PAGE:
Saturday, 13 April 2013

The Wayfarer's Walk: A review

I started the Wayfarer's Walk on impulse one afternoon in November 2011: I felt like a walk and I wanted to do something different. I had already touched on one or two parts of it in circular walks in North Hampshire. The only practical approach seemed to be a series of there-and-back walks and that was the main way I tackled it, with a few linear sections. I suppose that explains why it took so long and required so many separate "goes".

It is effectively north-south walk across Hampshire - a sort of Hampshire Way. It can be compared to our first experience of long distance paths - the BBC's informal Berkshire Way - and the Oxfordshire Way, which we are currently walking in occasional stages with friends. There is something tremendously satisfying in walking across a whole county

A plaque on a signpost that I noticed at Brown Candover explained that it was initiated in 1981 by Bill Bide who was then the Principal Officer for Footpaths. I have since read, on the Traildino site, that it follows the route of an ancient drove road, but I am not totally convinced by this. Some sections, notably the initial ones along the North Hampshire Downs feel like old trails, but much of the rest seems to be local footpaths stitched together to make a long distance route.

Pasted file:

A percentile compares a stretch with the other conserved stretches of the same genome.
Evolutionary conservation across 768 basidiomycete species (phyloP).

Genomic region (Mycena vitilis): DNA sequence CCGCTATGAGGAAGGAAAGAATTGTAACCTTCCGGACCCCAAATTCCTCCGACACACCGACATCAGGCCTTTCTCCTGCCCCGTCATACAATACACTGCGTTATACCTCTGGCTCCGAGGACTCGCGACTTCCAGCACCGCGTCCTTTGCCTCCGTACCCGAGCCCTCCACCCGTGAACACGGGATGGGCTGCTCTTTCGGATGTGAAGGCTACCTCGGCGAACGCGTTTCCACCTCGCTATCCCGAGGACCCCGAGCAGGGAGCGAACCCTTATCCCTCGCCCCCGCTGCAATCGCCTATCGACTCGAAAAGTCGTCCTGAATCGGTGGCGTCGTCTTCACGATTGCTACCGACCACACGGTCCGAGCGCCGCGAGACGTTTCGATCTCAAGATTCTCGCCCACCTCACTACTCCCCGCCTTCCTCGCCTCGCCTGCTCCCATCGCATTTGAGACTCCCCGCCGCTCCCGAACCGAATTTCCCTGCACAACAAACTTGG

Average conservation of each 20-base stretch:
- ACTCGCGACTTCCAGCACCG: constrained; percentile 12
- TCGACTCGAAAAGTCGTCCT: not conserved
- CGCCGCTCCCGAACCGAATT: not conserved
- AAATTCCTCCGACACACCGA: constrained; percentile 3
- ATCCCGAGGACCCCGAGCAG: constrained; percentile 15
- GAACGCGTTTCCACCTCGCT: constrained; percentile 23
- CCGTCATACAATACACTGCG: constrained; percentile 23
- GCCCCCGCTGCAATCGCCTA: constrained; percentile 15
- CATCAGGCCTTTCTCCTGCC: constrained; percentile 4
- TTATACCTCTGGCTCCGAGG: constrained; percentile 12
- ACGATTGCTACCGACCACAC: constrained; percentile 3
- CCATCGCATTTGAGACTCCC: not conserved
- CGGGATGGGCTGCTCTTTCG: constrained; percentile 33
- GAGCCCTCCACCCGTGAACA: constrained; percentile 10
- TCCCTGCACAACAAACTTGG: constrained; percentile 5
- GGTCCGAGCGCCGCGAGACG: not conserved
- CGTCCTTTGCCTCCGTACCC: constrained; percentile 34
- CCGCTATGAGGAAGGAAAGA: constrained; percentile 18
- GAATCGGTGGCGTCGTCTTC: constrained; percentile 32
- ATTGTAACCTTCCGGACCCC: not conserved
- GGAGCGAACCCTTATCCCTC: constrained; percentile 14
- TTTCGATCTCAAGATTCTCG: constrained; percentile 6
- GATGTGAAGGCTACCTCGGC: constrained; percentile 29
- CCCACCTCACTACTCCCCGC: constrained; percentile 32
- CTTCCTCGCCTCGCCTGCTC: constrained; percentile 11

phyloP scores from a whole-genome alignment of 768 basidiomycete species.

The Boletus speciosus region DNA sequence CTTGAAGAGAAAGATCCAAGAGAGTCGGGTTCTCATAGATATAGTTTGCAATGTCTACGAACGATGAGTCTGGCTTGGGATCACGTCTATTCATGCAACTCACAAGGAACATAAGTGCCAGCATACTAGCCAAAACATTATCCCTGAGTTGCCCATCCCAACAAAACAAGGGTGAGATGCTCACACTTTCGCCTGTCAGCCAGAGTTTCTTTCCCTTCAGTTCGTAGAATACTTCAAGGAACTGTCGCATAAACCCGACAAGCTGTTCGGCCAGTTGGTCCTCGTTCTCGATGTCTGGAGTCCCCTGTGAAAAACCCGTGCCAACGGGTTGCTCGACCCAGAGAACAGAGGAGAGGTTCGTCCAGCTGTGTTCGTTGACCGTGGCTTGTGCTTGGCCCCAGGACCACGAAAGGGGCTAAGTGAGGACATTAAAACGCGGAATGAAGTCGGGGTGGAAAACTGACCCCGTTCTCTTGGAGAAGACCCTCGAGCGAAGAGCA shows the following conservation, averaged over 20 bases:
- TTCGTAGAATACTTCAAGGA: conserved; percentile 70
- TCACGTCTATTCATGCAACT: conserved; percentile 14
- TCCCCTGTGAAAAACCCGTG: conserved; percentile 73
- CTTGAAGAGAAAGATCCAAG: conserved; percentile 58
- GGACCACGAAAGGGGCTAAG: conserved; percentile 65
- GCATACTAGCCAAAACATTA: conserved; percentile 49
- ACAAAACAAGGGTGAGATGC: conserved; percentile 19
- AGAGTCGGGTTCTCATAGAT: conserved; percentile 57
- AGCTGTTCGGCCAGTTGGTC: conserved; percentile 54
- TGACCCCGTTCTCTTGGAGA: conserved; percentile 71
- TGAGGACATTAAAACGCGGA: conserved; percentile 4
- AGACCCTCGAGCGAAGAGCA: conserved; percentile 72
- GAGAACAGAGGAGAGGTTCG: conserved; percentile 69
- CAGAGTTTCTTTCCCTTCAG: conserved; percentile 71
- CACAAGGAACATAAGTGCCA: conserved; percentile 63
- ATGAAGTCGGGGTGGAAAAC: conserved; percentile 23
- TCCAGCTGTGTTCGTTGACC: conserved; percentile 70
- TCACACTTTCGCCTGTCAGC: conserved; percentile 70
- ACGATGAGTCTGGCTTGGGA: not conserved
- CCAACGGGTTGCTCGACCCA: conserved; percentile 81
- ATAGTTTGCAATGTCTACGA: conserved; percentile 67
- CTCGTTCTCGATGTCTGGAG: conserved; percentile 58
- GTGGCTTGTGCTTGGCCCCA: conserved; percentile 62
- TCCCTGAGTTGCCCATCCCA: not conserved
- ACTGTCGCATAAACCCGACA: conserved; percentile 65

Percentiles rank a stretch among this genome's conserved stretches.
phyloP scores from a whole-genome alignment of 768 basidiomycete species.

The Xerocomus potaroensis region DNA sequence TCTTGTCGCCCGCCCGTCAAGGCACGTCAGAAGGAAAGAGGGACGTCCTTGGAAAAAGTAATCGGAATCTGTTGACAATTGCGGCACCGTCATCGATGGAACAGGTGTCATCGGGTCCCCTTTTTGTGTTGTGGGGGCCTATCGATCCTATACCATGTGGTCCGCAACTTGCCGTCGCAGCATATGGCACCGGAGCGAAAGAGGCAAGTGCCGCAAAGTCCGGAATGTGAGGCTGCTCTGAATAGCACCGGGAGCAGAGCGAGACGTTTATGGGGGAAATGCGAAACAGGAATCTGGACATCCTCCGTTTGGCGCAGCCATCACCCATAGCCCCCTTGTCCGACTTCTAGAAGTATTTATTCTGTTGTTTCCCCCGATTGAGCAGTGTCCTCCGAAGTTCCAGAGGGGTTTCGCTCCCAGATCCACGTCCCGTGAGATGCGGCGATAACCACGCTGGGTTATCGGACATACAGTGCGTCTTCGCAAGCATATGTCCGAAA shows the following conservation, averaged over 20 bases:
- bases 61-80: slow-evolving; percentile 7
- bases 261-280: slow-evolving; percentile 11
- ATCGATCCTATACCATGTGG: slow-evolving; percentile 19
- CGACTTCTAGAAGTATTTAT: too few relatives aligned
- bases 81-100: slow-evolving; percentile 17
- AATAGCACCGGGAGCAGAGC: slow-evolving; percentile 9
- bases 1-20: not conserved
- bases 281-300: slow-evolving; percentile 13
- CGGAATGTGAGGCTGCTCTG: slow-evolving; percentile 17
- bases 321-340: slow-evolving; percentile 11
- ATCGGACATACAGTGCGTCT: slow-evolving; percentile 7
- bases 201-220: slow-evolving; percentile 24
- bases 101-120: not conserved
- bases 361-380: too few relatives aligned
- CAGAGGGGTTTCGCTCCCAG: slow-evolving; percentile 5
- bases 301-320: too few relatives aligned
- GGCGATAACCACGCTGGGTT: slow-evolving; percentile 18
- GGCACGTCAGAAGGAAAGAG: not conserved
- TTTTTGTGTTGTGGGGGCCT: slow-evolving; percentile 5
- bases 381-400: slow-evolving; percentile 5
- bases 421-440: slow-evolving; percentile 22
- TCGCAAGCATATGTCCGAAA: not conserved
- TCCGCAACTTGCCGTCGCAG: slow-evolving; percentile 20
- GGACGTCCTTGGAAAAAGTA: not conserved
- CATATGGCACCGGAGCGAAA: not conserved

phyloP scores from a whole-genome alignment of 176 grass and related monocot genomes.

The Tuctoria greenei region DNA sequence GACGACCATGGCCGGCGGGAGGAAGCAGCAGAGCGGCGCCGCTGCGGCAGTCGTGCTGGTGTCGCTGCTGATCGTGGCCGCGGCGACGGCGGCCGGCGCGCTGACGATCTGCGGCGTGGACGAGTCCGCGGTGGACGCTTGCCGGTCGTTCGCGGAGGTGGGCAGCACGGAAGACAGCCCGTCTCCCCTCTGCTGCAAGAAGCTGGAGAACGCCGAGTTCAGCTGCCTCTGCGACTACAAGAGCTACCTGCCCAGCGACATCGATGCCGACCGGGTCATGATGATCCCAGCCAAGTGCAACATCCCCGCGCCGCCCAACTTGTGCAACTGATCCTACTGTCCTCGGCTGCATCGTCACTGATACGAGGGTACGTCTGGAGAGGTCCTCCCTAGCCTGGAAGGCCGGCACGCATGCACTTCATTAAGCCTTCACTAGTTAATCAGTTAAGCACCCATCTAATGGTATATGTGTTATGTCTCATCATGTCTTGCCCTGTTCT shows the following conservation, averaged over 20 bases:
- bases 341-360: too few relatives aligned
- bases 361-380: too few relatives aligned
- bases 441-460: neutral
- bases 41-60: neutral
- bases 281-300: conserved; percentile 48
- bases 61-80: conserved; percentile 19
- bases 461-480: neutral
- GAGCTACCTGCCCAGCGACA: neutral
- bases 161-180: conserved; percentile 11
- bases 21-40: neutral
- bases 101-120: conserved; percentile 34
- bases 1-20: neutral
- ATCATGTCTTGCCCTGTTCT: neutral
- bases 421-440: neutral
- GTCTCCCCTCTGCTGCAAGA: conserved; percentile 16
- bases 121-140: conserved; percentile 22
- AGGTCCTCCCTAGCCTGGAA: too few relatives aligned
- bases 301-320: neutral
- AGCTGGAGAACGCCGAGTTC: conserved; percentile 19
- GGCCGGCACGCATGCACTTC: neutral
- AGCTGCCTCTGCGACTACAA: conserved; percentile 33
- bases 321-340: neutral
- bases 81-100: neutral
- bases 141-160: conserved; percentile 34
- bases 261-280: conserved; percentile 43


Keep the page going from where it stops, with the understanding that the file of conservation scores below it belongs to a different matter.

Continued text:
An alternative, detailed description of the route can be found on the British Walks site.


The initial stages are noticeably rural, with great views from the ridge of North Hampshire Downs, and the whole route gives a strong reminder of what a rural country Hampshire is outside of its main population centres. I have been thinking about cities lately and I was surprised to realise that Hampshire, with three cities (Winchester, Portsmouth and Southampton) has the most of any English county apart from East and West Midlands. That said, big fields and field edge paths are probably the abiding images.

I don't think it is too harsh to say that there are no major places or sites of great grandeur or impact on the route. I think Alresford was probably my favourite town and I enjoyed the views from Ports Down over Portsmouth and the coast to the east of there. Cheriton, Droxford and Hambledon are pretty villages. I think I probably enjoyed the last leg most: an interesting mixture of Victorian history and birdwatching.

I think the there-and-back model was quite effective. It gives a high level of control over what you do: you can do more or less than you planned, according to how you feel or what the weather is like. And the experience is different on the way back. The main price is it all takes so long and gradually as you get further away from home you become conscious of how far you have driven relative to how much forward progress you have made.

So overall, pleasant but not great. I am glad to have done it though.

My stages

1 Walbury Hill to Bunkhanger Copse

2 Bunkhanger Copse to Upper Woodcott Down

3 Upper Woodcott Down to Nuthanger Down

4 Nuthanger Down to North Oakley

5 North Oakley to Deane Down Farm

6 Deane Down Farm to Bull's Bushes Farm

7 Bull's Bushes Farm to Breach Farm Cottages

8 Breach Farm Cottages to Brown Candover

9 Brown Candover (I strayed off the track!)

10 Brown Candover to Abbotsford

11 Abbotsford to Alresford

12 Alresford to Hinton Ampner 

13 Hinton Ampner to Wind Farm

14 Wind Farm to Corhampton Down

15 Corhampton Down to Hambledon

16 Hambledon to Portsdown

17 Ports Down to Emsworth

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